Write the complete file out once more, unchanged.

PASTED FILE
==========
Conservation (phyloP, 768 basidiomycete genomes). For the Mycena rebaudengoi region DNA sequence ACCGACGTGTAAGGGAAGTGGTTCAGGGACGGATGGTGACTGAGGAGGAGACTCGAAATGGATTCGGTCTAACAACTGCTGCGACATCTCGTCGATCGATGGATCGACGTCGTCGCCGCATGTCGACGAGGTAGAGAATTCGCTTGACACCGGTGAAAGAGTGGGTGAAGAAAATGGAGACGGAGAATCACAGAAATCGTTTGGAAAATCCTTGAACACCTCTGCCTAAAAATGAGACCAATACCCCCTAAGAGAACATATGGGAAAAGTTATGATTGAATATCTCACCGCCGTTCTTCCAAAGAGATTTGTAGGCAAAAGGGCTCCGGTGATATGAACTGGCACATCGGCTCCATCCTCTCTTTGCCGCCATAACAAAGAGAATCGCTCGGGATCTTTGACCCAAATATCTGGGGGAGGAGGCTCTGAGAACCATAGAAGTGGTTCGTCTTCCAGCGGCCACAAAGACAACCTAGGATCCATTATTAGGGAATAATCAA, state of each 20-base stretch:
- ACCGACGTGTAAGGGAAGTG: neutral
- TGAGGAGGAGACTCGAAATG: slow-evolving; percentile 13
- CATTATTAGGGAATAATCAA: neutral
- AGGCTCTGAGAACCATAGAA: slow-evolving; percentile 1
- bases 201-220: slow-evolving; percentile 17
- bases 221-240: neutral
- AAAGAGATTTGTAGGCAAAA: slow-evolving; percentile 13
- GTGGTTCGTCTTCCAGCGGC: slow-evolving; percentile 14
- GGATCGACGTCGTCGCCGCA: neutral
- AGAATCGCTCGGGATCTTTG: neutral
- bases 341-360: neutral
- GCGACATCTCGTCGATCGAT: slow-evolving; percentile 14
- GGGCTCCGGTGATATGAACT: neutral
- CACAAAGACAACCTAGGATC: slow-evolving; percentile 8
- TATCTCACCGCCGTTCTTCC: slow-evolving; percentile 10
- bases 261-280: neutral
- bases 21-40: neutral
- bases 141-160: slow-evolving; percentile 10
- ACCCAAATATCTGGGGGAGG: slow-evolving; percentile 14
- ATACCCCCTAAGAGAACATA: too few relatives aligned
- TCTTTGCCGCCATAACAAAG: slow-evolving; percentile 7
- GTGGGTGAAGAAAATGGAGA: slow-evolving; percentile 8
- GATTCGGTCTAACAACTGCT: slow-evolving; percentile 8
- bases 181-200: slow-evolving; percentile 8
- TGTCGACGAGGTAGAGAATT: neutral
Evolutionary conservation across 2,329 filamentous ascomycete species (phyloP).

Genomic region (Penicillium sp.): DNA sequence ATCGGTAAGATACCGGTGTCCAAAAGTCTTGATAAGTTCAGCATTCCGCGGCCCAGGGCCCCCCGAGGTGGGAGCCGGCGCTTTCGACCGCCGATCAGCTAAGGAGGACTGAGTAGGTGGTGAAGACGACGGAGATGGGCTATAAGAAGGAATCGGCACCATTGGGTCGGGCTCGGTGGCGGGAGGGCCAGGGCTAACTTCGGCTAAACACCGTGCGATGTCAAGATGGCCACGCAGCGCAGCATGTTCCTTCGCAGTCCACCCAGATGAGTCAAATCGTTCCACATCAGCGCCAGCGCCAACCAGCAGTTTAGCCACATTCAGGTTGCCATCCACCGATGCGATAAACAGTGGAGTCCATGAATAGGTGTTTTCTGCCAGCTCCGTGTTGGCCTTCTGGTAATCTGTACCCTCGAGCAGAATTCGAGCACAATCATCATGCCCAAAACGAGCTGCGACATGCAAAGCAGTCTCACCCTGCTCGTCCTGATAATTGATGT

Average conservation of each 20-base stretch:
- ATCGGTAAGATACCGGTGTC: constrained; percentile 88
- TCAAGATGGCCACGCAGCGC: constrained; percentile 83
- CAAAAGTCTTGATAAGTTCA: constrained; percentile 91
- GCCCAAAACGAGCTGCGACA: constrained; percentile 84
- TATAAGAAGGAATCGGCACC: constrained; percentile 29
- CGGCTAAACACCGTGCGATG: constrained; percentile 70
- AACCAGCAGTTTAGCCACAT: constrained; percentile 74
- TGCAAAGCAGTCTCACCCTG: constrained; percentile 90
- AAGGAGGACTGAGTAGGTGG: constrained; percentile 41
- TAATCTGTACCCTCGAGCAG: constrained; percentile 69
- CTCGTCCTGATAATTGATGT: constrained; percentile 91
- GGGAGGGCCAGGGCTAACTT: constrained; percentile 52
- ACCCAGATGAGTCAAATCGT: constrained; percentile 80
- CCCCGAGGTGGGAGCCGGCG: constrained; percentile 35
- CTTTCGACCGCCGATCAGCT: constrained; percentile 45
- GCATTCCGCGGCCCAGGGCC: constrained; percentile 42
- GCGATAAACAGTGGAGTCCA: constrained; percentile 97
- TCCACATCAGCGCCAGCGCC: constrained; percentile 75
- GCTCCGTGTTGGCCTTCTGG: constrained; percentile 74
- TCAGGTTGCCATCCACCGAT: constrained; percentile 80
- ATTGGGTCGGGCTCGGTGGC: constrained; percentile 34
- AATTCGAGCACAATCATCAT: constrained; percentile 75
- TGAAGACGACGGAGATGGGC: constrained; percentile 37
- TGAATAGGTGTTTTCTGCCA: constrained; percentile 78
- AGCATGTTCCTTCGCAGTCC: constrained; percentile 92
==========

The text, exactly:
Conservation (phyloP, 768 basidiomycete genomes). For the Mycena rebaudengoi region DNA sequence ACCGACGTGTAAGGGAAGTGGTTCAGGGACGGATGGTGACTGAGGAGGAGACTCGAAATGGATTCGGTCTAACAACTGCTGCGACATCTCGTCGATCGATGGATCGACGTCGTCGCCGCATGTCGACGAGGTAGAGAATTCGCTTGACACCGGTGAAAGAGTGGGTGAAGAAAATGGAGACGGAGAATCACAGAAATCGTTTGGAAAATCCTTGAACACCTCTGCCTAAAAATGAGACCAATACCCCCTAAGAGAACATATGGGAAAAGTTATGATTGAATATCTCACCGCCGTTCTTCCAAAGAGATTTGTAGGCAAAAGGGCTCCGGTGATATGAACTGGCACATCGGCTCCATCCTCTCTTTGCCGCCATAACAAAGAGAATCGCTCGGGATCTTTGACCCAAATATCTGGGGGAGGAGGCTCTGAGAACCATAGAAGTGGTTCGTCTTCCAGCGGCCACAAAGACAACCTAGGATCCATTATTAGGGAATAATCAA, state of each 20-base stretch:
- ACCGACGTGTAAGGGAAGTG: neutral
- TGAGGAGGAGACTCGAAATG: slow-evolving; percentile 13
- CATTATTAGGGAATAATCAA: neutral
- AGGCTCTGAGAACCATAGAA: slow-evolving; percentile 1
- bases 201-220: slow-evolving; percentile 17
- bases 221-240: neutral
- AAAGAGATTTGTAGGCAAAA: slow-evolving; percentile 13
- GTGGTTCGTCTTCCAGCGGC: slow-evolving; percentile 14
- GGATCGACGTCGTCGCCGCA: neutral
- AGAATCGCTCGGGATCTTTG: neutral
- bases 341-360: neutral
- GCGACATCTCGTCGATCGAT: slow-evolving; percentile 14
- GGGCTCCGGTGATATGAACT: neutral
- CACAAAGACAACCTAGGATC: slow-evolving; percentile 8
- TATCTCACCGCCGTTCTTCC: slow-evolving; percentile 10
- bases 261-280: neutral
- bases 21-40: neutral
- bases 141-160: slow-evolving; percentile 10
- ACCCAAATATCTGGGGGAGG: slow-evolving; percentile 14
- ATACCCCCTAAGAGAACATA: too few relatives aligned
- TCTTTGCCGCCATAACAAAG: slow-evolving; percentile 7
- GTGGGTGAAGAAAATGGAGA: slow-evolving; percentile 8
- GATTCGGTCTAACAACTGCT: slow-evolving; percentile 8
- bases 181-200: slow-evolving; percentile 8
- TGTCGACGAGGTAGAGAATT: neutral
Evolutionary conservation across 2,329 filamentous ascomycete species (phyloP).

Genomic region (Penicillium sp.): DNA sequence ATCGGTAAGATACCGGTGTCCAAAAGTCTTGATAAGTTCAGCATTCCGCGGCCCAGGGCCCCCCGAGGTGGGAGCCGGCGCTTTCGACCGCCGATCAGCTAAGGAGGACTGAGTAGGTGGTGAAGACGACGGAGATGGGCTATAAGAAGGAATCGGCACCATTGGGTCGGGCTCGGTGGCGGGAGGGCCAGGGCTAACTTCGGCTAAACACCGTGCGATGTCAAGATGGCCACGCAGCGCAGCATGTTCCTTCGCAGTCCACCCAGATGAGTCAAATCGTTCCACATCAGCGCCAGCGCCAACCAGCAGTTTAGCCACATTCAGGTTGCCATCCACCGATGCGATAAACAGTGGAGTCCATGAATAGGTGTTTTCTGCCAGCTCCGTGTTGGCCTTCTGGTAATCTGTACCCTCGAGCAGAATTCGAGCACAATCATCATGCCCAAAACGAGCTGCGACATGCAAAGCAGTCTCACCCTGCTCGTCCTGATAATTGATGT

Average conservation of each 20-base stretch:
- ATCGGTAAGATACCGGTGTC: constrained; percentile 88
- TCAAGATGGCCACGCAGCGC: constrained; percentile 83
- CAAAAGTCTTGATAAGTTCA: constrained; percentile 91
- GCCCAAAACGAGCTGCGACA: constrained; percentile 84
- TATAAGAAGGAATCGGCACC: constrained; percentile 29
- CGGCTAAACACCGTGCGATG: constrained; percentile 70
- AACCAGCAGTTTAGCCACAT: constrained; percentile 74
- TGCAAAGCAGTCTCACCCTG: constrained; percentile 90
- AAGGAGGACTGAGTAGGTGG: constrained; percentile 41
- TAATCTGTACCCTCGAGCAG: constrained; percentile 69
- CTCGTCCTGATAATTGATGT: constrained; percentile 91
- GGGAGGGCCAGGGCTAACTT: constrained; percentile 52
- ACCCAGATGAGTCAAATCGT: constrained; percentile 80
- CCCCGAGGTGGGAGCCGGCG: constrained; percentile 35
- CTTTCGACCGCCGATCAGCT: constrained; percentile 45
- GCATTCCGCGGCCCAGGGCC: constrained; percentile 42
- GCGATAAACAGTGGAGTCCA: constrained; percentile 97
- TCCACATCAGCGCCAGCGCC: constrained; percentile 75
- GCTCCGTGTTGGCCTTCTGG: constrained; percentile 74
- TCAGGTTGCCATCCACCGAT: constrained; percentile 80
- ATTGGGTCGGGCTCGGTGGC: constrained; percentile 34
- AATTCGAGCACAATCATCAT: constrained; percentile 75
- TGAAGACGACGGAGATGGGC: constrained; percentile 37
- TGAATAGGTGTTTTCTGCCA: constrained; percentile 78
- AGCATGTTCCTTCGCAGTCC: constrained; percentile 92